So far, the efforts appear to have gone well. According to Interbrand—a brand consulting firm in New York—Samsung's brand-value rank is 43 (Sony's is 18). While still behind Sony, the brand's value rose 22 percent in 2001, with only Starbucks doing better. The Samsung brand ranks number 1 in flat-panel monitors and DRAM semiconductor memory chips. It is number 2, behind Sony, in DVD players and number 3 in mobile handsets. Samsung is, by far, the largest corporate presence in South Korea. Overall, Samsung is the second most recognizable consumer electronics brand in the world, according to Interbrand. A very strong player in China, Russia, and Korea, Samsung has now become a global brand as well, with 70 percent of its sales outside these three countries.
Can Samsung overtake Sony? As of now, the company has less than half the revenue of Sony, but it is no longer just making cheaper versions of Sony products. Robert Batt, of Nebraska Furniture Mart, thinks Samsung can outstrip Sony. To quote the $300 million retailer, "Someone shook that company up. It's moving up with the big boys." Look out big boys!
Sources: Christopher Saunders, "Samsung Ramps Up Web Efforts in New Campaign," InternetNews.com, May 24, 2002, pp.1-2; William J. Holstein, "Samsung's Golden Touch," Fortune, Apr. 1, 2002, pp. 89-94; Frank Gibney, Jr., "Samsung Moves Upmarket," Time, Mar. 25, 2002, pp. 49-52; Heidi Brown, "Look Out, Sony," Forbes, June 11, 2001, pp. 96-98.
The Samsung example is just one of many image-creating strategies that demonstrate a number of important marketing strategies that will be discussed in this chapter. These include the identification of market opportunities, market segmentation, target marketing and positioning, and marketing program development. Samsung's recognition of the importance of a strong brand image coupled with a strong IMC program reflects the solid marketing orientation required to be successful in today's marketplace.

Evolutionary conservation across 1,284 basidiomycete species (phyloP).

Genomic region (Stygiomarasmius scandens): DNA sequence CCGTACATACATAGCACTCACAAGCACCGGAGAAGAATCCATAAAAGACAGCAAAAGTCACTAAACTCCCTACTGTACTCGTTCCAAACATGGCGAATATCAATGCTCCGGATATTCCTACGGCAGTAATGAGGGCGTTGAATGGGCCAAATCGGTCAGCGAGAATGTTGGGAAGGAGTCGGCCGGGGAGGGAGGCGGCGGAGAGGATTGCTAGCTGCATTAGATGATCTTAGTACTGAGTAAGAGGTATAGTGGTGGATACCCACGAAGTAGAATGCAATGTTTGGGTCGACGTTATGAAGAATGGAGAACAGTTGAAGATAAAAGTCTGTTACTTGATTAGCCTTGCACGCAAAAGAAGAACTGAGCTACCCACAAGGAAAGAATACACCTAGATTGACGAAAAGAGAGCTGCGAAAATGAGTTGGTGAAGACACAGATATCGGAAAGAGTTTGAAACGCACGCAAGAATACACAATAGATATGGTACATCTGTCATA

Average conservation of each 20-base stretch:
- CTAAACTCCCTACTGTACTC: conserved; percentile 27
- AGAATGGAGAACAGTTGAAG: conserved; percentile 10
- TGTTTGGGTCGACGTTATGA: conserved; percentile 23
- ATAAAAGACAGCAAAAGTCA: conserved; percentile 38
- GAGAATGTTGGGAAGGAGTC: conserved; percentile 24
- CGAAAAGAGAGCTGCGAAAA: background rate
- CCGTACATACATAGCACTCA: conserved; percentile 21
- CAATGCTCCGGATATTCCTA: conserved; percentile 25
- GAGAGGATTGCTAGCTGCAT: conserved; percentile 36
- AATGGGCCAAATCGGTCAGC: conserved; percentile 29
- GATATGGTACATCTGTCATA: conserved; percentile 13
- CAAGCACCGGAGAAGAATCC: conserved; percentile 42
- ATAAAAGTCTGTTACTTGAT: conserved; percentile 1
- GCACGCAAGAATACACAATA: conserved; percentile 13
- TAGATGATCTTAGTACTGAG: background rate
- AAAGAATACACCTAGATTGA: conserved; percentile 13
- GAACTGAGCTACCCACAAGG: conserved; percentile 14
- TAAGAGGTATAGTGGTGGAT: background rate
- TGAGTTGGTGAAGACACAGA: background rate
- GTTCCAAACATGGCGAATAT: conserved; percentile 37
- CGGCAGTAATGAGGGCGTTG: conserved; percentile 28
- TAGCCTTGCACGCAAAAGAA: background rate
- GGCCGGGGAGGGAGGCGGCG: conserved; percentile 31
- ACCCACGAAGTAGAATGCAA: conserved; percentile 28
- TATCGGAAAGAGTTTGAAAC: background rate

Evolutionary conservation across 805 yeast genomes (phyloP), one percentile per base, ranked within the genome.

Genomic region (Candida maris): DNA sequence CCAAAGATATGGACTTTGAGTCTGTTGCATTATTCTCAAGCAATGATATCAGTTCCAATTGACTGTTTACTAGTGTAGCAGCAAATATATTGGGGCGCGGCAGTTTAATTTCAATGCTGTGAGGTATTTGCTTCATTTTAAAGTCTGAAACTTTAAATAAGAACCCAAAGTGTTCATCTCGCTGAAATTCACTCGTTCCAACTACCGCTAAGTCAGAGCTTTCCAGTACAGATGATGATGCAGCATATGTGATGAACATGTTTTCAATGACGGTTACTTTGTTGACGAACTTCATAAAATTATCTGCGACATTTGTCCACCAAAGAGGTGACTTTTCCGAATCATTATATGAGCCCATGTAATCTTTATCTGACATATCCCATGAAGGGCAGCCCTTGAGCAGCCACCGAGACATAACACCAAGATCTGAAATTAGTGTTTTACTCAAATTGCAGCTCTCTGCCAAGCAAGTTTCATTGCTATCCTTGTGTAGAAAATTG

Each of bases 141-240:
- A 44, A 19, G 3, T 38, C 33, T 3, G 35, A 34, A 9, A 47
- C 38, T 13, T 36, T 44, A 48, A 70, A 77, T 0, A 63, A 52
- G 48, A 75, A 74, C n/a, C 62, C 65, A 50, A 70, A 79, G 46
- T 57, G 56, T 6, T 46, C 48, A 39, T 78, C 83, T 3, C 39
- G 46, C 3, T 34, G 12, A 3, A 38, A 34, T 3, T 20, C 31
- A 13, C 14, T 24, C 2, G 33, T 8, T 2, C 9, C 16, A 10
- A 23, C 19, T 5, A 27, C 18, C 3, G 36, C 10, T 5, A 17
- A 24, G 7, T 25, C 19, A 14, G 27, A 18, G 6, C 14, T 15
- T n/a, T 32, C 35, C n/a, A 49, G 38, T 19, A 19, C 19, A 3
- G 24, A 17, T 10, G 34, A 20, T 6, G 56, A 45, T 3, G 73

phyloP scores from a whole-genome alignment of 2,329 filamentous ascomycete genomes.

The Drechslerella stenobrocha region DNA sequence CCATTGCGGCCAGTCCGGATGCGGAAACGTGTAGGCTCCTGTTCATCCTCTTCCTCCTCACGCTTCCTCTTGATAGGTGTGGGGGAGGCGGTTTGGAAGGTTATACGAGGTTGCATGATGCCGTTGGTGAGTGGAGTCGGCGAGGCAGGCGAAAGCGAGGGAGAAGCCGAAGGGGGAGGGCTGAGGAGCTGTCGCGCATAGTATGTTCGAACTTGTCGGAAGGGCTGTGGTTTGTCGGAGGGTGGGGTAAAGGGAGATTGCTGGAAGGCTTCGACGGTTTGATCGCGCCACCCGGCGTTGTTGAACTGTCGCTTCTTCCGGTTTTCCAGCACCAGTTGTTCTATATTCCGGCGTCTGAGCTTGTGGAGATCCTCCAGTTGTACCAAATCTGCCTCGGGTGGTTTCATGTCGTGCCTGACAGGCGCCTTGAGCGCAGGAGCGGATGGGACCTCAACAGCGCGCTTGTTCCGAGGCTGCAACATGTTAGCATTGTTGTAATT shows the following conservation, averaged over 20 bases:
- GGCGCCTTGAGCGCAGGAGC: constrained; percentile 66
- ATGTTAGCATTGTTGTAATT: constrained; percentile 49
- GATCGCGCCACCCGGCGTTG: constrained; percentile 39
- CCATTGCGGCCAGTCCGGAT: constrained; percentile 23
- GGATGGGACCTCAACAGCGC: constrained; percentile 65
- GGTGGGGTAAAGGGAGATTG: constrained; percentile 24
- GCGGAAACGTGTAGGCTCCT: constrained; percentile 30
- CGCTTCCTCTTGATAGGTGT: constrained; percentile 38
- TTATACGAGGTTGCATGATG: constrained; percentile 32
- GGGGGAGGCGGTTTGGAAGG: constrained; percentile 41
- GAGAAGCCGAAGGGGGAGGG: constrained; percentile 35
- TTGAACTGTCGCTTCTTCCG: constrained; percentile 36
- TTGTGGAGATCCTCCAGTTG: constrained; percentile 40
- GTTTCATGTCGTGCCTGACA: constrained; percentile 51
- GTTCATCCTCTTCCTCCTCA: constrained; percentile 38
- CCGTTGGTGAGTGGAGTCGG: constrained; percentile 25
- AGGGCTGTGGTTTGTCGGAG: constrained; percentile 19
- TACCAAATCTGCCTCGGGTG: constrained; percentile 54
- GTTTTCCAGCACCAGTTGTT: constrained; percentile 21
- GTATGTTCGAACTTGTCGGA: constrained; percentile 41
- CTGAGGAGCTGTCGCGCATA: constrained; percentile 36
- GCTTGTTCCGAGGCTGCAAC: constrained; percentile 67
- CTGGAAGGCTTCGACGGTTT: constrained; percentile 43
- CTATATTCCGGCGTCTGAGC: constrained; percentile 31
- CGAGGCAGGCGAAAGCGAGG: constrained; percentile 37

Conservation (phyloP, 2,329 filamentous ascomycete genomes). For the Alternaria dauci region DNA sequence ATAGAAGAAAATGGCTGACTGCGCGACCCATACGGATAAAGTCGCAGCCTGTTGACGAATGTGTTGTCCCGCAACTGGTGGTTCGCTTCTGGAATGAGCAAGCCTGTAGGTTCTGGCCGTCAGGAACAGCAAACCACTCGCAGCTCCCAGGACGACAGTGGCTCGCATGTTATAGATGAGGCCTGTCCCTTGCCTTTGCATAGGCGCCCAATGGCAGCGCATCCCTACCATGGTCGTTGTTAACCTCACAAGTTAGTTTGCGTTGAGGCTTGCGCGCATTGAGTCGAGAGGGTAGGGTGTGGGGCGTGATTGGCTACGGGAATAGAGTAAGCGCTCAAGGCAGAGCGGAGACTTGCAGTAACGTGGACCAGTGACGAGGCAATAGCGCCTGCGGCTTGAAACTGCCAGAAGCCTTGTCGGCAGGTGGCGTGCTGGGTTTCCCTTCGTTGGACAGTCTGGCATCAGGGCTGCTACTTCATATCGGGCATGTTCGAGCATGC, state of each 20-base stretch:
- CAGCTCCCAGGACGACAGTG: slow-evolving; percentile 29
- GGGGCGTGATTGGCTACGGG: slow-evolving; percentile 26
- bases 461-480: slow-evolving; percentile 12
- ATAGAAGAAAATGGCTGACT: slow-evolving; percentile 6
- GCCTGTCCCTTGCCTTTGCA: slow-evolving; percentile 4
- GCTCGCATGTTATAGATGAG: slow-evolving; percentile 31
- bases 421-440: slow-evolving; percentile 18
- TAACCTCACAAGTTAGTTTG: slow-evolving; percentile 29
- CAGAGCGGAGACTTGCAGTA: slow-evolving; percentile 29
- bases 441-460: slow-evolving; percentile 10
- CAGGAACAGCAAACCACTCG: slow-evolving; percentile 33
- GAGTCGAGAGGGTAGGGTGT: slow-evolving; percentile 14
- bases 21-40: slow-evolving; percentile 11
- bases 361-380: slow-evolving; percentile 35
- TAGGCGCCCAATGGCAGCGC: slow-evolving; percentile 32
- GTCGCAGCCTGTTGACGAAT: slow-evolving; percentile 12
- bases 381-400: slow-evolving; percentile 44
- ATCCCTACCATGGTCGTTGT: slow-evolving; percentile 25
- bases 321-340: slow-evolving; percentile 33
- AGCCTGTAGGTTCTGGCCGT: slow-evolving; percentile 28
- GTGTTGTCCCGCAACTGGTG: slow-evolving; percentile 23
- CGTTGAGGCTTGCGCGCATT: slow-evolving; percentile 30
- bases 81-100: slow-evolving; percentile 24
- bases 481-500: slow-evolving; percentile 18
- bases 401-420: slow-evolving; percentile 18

In this chapter, we take a closer look at how marketing strategies influence the role of promotion and how promotional decisions must be coordinated with other areas of 38 the marketing mix. In turn, all elements of the marketing mix must be consistent in a strategic plan that results in an integrated marketing communications program. We use the model in Figure 2-1 as a framework for analyzing how promotion fits into an organization's marketing strategy and programs.
This model consists of four major components: the organization's marketing strategy and analysis, the target marketing process, the marketing planning program development (which includes the promotional mix), and the target market. As the model shows, the marketing process begins with the development of a marketing strategy and analysis in which the company decides the product or service areas and particular markets where it wants to compete. The company must then coordinate the various elements of the marketing mix into a cohesive marketing program that will reach the target market effectively. Note that a firm's promotion program is directed not only to the final buyer but also to the channel or "trade" members that distribute its products to the ultimate consumer. These channel members must be convinced there is a demand for the company's products so they will carry them and will aggressively merchandise and promote them to consumers. Promotions play an important role in the marketing program for building and maintaining demand not only among final consumers but among the trade as well.
As noted in Chapter 1, all elements of the marketing mix—price, product, distribution, and promotions—must be integrated to provide consistency and maximum communications impact. Development of a marketing plan is instrumental in achieving this goal.
As Figure 2-1 shows, development of a marketing program requires an in-depth analysis of the market. This analysis may make extensive use of marketing research as an input into the planning process. This input, in turn, provides the basis for the development of marketing strategies in regard to product, pricing, distribution, and promotion decisions. Each of these steps requires a detailed analysis, since this plan serves as the road map to follow in achieving marketing goals. Once the detailed market analysis has been completed and marketing objectives have been established, each element in the marketing mix must contribute to a comprehensive integrated marketing program. Of course, the promotional program element (the focus of this text) must be combined with all other program elements in such a way as to achieve maximum impact.
Figure 2-1 Marketing and promotions process model
Marketing Strategy and Analysis
Target Marketing Process
Marketing Planning Program Development
Was this article helpful?